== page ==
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The result of the IMRO & music blogger meeting

The result of the IMRO & music blogger meeting


imro Today, Darragh (Asleep On A Compost Heap), Shane (The Torture Garden) and I met with representatives of Irish Music Rights Organisation (IMRO) to discuss the terms of the proposed Limited Online Exploitation Licence (LOEL) which we were asked to pay last week and kicked off a bit of a fuss this side of the internet. None of us are ultimately opposed to paying a licence but we required clarifications all the same.

IMRO were very keen to listen to our concerns about the proposed licence especially considering two of the blogs in question were strictly non-commercial. A common interest in solving this was reached. They have agreed to address our concerns internally, to explore possible solutions and to clarify the issues raised. Namely:

  • to see if there is a possibility to introduce a non-commercial licence which would cover non-commercial blogs and sites (Darragh and Shane for example).
  • to see what kind of solutions can be reached in terms of online licensing in future.
  • to consult concerned IMRO members on all of the issues in which this licence affects them, as currently, IMRO members assign their copyrights to the organisation to collect royalties but do not have any kind of opt-out or waiver for members with regards to promotional material.

From a blogger’s point of view:
We will be operating as normal until such issues are clarified and we will not be obtaining a licence until this happens. From my point of view as a commercial blog (albeit limited) I have taken the decision to move 99% of my MP3 hosting to Soundcloud for a couple of reasons:

  1. Bandwidth costs – My hosting company have been in touch and I’ve been massively oversubscribed on bandwidth for the last few months to the point where April’s bill (had they not been sound enough to waive the fee) would have cost me €1650 for the month. A ghastly sum which obviously, is beyond any €300 per year fees for licensing.
  2. Issues with international collection agencies – Outside of IMRO’s immediate terroritory (Ireland), there exists in every country a similar royalty collection agency which will wake up to this issue in the near future such as PRS (UK), ASCAP (U.S.), SACEM (France), SABAM (Belgium), GEMA (Germany) and JASRAC (Japan) and so on. Each of these agencies (who represent bands in their own countries) will possibly be seeking to dish out licences to music blogs and sites in future. If this was to happen then beyond the simple issue of paying a local licence, you could be asked to pay thousands of euro and no music blog will really be able to afford this.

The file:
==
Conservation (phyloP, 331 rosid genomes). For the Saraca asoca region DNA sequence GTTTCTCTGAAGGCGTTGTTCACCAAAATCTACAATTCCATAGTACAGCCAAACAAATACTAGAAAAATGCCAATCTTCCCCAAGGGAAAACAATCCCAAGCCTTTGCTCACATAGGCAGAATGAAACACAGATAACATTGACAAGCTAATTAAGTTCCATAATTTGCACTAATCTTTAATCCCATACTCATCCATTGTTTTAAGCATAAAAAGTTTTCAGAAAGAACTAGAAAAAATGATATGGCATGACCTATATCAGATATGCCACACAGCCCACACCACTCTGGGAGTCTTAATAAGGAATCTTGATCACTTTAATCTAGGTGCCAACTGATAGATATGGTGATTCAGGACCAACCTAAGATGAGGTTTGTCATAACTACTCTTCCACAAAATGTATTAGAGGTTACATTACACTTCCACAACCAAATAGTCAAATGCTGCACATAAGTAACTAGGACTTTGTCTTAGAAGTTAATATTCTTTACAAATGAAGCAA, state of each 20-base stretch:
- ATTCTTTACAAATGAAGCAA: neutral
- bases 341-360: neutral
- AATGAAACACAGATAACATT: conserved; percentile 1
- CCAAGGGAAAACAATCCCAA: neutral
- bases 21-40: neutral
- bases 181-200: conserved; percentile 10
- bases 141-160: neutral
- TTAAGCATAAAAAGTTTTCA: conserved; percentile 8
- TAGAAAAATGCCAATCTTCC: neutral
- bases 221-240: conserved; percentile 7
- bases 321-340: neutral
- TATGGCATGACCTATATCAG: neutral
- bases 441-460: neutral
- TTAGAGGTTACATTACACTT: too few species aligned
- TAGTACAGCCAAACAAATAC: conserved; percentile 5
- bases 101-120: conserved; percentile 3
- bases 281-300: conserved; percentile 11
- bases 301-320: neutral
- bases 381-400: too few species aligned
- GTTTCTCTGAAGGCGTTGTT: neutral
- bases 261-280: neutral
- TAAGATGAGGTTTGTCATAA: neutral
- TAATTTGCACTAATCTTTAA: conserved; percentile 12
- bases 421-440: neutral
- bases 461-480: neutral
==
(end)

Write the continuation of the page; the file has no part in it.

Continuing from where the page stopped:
The alternative then, is a sort of a responsibility shift. Using sites such as Soundcloud, Fairtilizer, MUZU, Youtube and so on to shift the onus on obtaining a licence on those companies. It’s a sucky situation which highlights how utterly ill-fitting the proposed licences in each countries are and how they apply to the world wide web. Until a worldwide licence is available and implemented (which is most likely years off), it appears bloggers have no real choice but to use these services over vulnerable self-hosted files.

A huge big thanks to Simon McGarr of McGarr Solicitors who offered to come along to the meeting and offer legal advice to us bloggers. Simon specialises in IP and internet law and represents Digital Rights Ireland so massive thanks to him for legally looking after our interests.

See Also
Caleb Kunle (by Jordan Woods) / Holly Munro (by Kate Lawlor)

And finally…
To the bands, artists, composers and songwriters who are members of IMRO, as I stressed before (and Jim has also battered home), the responsibility to change the laws and licences that govern how your music is used online is ultimately up to you. If you are not happy that you need IMRO’s permission to upload tracks and give blogs and sites MP3s for promotional purposes (and technically, you would have to pay this licence too), then this is your issue with your representative body IMRO, who represent you to the wider community. As we proved in the last seven days, it is possible to have your voice heard. IMRO are reasonable people whose ultimate goal is to protect the copyright of your work and have their members’ interests at heart. Talk to them. See what can be done. You might actually get somewhere.

See also:
Darragh’s followup post.

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